The provider fails to determine resource capacity of a physical server to host additional virtual machines when needed. The provider attempts to add virtual machines beyond the limits of the resources for this physical server. The provider fails to determine how virtual machines can stress a processor's cache memory harder than a physical server can, and how processors differ in their ability to switch between the demands of applications and hypervisors.
Resource capacity planning does not include information on varying ability of different chipsets to support virtual workloads and hypervisors in order to determine how well a server will perform as a virtual machine host. Also may be missing from capacity planning are the impacts of the resource-intensive applications on virtual servers. Too many (like six for example) virtual machines running these applications can contribute to a cloud outage. Default memory sizes may be insufficient for every core on a processor.
Virtual desktop failure
The provider fails to determine resource capacity of a hypervisor to correctly deploy virtual desktops (which are obtained after getting desktop images from a physical server). The provider attempts to add virtual desktops to the same hypervisor beyond the limits of virtual resources for this hypervisor. The provider fails to setup correctly a distributed virtual desktops that lets you deploy images to a specific group based on their location or job function.
Resource capacity planning does not include information on varying desktop requirements of different user groups in order to determine how well virtual desktops will perform on a hypervisor. There may be negative impacts of the resource-intensive applications on the virtual desktops which in turn could impact the hypervisor. If the hypervisor fails, the virtual desktops will fail.
Expectations on risk mitigation
To measure how well risks of cloud outages are mitigated, you should look at three expectation types — user, developer, and technology maintainer. Let's look underneath the user interface to discover what developers and technology maintainers are doing to make those user expectations occur.
Since everything is running smoothly as it should be, users can expect that they can access the SaaS application up to the limit specified in a user license. The user uses the desktop remote control to quickly access an application on a virtual desktop for information he needs to make important business decisions. Users can expect at all times, including the leap year day that:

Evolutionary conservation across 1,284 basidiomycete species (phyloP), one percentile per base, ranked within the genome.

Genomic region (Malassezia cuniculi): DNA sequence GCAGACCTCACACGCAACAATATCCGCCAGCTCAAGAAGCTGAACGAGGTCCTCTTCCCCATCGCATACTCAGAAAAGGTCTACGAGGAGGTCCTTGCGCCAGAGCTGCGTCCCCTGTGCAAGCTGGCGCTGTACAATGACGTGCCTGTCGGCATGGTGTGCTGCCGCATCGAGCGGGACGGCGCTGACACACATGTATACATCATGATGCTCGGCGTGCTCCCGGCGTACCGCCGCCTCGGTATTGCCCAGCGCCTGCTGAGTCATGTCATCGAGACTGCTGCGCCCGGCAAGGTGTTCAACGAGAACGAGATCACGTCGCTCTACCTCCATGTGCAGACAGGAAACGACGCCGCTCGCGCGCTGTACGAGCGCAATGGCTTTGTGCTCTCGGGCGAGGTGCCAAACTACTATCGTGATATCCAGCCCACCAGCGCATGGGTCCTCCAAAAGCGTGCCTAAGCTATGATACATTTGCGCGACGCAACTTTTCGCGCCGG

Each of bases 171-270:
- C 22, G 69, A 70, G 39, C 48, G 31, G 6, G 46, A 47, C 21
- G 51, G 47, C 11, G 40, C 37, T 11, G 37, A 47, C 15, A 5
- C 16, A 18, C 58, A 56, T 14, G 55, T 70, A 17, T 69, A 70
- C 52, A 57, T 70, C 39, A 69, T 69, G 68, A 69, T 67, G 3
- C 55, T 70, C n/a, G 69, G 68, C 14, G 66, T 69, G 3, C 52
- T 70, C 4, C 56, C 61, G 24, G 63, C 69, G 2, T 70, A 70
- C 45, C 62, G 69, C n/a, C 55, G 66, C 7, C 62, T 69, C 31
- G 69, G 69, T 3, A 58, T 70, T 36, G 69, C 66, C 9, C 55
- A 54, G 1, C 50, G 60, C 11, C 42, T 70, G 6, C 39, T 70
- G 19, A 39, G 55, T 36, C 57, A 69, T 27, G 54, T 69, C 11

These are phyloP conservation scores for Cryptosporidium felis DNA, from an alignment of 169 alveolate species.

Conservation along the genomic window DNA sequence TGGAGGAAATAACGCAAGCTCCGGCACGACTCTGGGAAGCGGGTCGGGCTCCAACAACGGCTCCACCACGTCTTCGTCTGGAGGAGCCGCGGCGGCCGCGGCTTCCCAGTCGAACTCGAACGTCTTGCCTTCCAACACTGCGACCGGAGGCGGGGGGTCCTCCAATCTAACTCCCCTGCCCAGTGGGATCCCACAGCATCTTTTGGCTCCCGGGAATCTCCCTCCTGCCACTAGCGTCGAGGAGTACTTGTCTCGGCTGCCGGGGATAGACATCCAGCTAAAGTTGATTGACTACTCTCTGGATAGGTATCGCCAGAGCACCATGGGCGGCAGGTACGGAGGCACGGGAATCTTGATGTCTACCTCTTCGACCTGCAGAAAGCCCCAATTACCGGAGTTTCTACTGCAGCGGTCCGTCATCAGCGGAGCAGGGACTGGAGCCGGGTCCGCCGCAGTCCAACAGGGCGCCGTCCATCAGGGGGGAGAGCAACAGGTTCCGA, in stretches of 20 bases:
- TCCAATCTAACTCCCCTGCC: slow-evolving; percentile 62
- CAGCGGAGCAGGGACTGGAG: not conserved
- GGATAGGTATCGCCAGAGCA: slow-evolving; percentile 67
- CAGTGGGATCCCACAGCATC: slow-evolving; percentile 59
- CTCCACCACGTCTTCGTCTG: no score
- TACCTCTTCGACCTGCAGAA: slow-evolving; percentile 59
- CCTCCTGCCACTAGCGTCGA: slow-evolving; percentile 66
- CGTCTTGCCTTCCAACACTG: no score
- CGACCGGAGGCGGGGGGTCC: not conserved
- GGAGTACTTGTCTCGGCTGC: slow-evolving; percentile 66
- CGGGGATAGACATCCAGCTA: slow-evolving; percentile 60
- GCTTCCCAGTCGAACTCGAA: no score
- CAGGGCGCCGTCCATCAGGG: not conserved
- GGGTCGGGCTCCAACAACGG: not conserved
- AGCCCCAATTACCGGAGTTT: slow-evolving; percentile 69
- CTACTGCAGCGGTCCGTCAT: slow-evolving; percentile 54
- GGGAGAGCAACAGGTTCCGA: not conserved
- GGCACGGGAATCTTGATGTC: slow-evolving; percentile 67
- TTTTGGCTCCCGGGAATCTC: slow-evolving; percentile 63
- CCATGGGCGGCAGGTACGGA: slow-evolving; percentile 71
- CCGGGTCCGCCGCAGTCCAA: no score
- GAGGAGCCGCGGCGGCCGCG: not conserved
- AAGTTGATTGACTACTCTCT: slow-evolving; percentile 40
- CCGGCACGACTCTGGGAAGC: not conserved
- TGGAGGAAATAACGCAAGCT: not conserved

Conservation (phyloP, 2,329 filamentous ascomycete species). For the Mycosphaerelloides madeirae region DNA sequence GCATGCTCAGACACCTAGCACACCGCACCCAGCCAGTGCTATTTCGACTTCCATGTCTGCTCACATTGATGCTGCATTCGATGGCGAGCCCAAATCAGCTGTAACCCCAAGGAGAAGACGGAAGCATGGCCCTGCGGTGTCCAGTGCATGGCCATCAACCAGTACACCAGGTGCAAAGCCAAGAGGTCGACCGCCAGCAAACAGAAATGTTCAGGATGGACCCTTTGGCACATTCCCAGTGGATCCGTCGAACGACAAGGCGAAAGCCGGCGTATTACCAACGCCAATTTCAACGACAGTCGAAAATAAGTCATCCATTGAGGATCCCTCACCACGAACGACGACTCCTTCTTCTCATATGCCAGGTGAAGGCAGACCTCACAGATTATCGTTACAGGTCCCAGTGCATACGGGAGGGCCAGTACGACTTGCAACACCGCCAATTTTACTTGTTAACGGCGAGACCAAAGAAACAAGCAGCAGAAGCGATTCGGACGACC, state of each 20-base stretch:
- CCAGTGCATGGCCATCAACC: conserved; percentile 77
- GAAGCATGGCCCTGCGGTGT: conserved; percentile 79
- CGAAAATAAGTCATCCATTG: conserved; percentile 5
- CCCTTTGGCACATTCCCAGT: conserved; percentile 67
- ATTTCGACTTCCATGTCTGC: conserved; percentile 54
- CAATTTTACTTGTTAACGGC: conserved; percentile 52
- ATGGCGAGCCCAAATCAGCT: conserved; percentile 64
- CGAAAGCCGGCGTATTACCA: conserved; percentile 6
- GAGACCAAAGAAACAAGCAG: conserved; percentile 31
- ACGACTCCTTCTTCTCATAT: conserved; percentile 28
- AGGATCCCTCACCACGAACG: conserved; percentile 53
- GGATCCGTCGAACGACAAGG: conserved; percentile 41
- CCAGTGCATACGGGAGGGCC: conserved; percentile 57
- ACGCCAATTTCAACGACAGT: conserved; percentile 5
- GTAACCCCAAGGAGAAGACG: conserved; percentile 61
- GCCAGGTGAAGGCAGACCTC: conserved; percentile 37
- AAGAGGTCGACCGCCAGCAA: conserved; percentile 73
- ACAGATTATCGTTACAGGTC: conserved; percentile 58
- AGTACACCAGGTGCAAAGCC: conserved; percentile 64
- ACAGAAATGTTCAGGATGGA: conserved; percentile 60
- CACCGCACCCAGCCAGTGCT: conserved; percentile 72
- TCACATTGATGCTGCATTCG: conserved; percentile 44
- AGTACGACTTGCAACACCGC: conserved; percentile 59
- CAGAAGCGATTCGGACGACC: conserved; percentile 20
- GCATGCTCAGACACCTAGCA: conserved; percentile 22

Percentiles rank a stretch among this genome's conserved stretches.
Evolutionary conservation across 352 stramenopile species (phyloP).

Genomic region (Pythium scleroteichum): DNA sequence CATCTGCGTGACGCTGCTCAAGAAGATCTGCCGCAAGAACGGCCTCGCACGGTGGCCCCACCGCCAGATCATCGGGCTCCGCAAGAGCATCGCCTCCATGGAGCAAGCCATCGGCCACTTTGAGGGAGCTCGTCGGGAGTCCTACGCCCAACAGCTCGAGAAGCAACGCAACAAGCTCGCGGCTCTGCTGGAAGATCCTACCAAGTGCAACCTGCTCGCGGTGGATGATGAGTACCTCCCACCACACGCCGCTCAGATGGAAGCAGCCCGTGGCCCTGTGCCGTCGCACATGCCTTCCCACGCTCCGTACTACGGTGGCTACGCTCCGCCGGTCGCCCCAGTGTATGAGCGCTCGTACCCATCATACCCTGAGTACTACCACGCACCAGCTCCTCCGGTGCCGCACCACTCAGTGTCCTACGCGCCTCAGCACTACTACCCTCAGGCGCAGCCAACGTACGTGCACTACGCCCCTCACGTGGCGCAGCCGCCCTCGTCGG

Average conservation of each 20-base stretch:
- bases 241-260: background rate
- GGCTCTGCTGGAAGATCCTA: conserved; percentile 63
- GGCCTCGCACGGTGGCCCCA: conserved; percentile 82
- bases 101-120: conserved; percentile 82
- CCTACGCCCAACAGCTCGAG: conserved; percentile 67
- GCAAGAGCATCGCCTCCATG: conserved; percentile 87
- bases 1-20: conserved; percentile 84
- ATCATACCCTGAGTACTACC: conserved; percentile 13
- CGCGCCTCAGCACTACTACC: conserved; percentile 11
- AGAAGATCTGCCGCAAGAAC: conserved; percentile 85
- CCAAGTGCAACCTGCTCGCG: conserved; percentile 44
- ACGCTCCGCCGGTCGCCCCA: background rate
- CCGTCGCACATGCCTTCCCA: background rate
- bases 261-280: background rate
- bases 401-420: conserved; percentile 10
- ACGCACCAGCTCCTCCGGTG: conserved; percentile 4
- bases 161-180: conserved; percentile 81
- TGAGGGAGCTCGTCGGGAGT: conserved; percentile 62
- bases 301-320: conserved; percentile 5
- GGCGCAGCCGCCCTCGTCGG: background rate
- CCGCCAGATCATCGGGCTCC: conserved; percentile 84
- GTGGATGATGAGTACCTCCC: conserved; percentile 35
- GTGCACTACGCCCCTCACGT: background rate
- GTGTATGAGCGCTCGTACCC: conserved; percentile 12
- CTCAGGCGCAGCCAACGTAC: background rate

- Download time is fast
- Application response to user's requests is fast
- Technical maintainer backs up the data in the background
He rates the technical maintainer as having a good business reputation — reliable, fast, secured, and efficient in mitigating risks of cloud outages. If a cloud outage occurs, the user expects the provider to mitigate the risks of cloud outages by quickly:
- Failing over the application to a healthy SaaS cloud running at another data center
- Fixing the damage
- Returning it to the home cloud
Developers can expect all business applications that ran well at the in-house data center will run well in the cloud. They can expect:
- Applications in the cloud will respond quickly to user's data requests,
- Resources will scale up and down smoothly, and
- All numerical methods used in any applications are stable.
All developer expectations rely on user expectations on how the risks of cloud outages should be mitigated. Developers monitor and test performance using metrics as spell out in threshold policies. Poor performance can result in unexpected service outages leaving the users stranded without the information they need to make important business decisions.
If cloud outage occurs, the developer expects the technical maintainer to mitigate the risks of cloud outages by quickly failing over the PaaS to another healthy data center, and fixing the damage. The developer expects to be allowed by the technical maintainer to:
- Develop a resource pooling application that can automatically replicate resource instances (see Resources).